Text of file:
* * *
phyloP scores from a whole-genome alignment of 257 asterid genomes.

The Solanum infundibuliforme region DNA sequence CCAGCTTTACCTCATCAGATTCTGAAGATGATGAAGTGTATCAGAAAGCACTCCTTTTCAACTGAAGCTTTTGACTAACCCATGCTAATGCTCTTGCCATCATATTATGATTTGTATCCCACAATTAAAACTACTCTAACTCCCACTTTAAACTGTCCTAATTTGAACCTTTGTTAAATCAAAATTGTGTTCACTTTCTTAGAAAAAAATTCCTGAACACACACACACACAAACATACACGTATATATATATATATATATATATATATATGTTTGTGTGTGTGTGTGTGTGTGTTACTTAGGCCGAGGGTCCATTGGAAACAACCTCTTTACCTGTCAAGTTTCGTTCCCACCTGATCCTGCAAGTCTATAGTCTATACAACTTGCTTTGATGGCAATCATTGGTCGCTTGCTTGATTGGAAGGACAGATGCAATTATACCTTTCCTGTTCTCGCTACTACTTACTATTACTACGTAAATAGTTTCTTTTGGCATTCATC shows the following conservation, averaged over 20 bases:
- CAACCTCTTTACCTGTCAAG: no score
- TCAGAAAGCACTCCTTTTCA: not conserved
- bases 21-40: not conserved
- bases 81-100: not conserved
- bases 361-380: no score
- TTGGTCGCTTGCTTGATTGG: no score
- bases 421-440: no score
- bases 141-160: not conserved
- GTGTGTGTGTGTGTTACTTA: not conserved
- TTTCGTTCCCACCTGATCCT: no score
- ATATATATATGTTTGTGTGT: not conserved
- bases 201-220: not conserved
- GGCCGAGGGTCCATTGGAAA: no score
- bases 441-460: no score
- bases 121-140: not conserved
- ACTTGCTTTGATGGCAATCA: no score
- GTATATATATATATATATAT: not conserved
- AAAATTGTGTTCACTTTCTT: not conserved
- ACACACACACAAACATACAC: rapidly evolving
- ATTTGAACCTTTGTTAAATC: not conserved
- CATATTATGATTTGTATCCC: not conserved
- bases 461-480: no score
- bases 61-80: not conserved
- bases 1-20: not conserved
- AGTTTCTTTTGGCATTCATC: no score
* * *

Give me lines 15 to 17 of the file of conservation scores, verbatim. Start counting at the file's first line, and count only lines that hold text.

- GGCCGAGGGTCCATTGGAAA: no score
- bases 441-460: no score
- bases 121-140: not conserved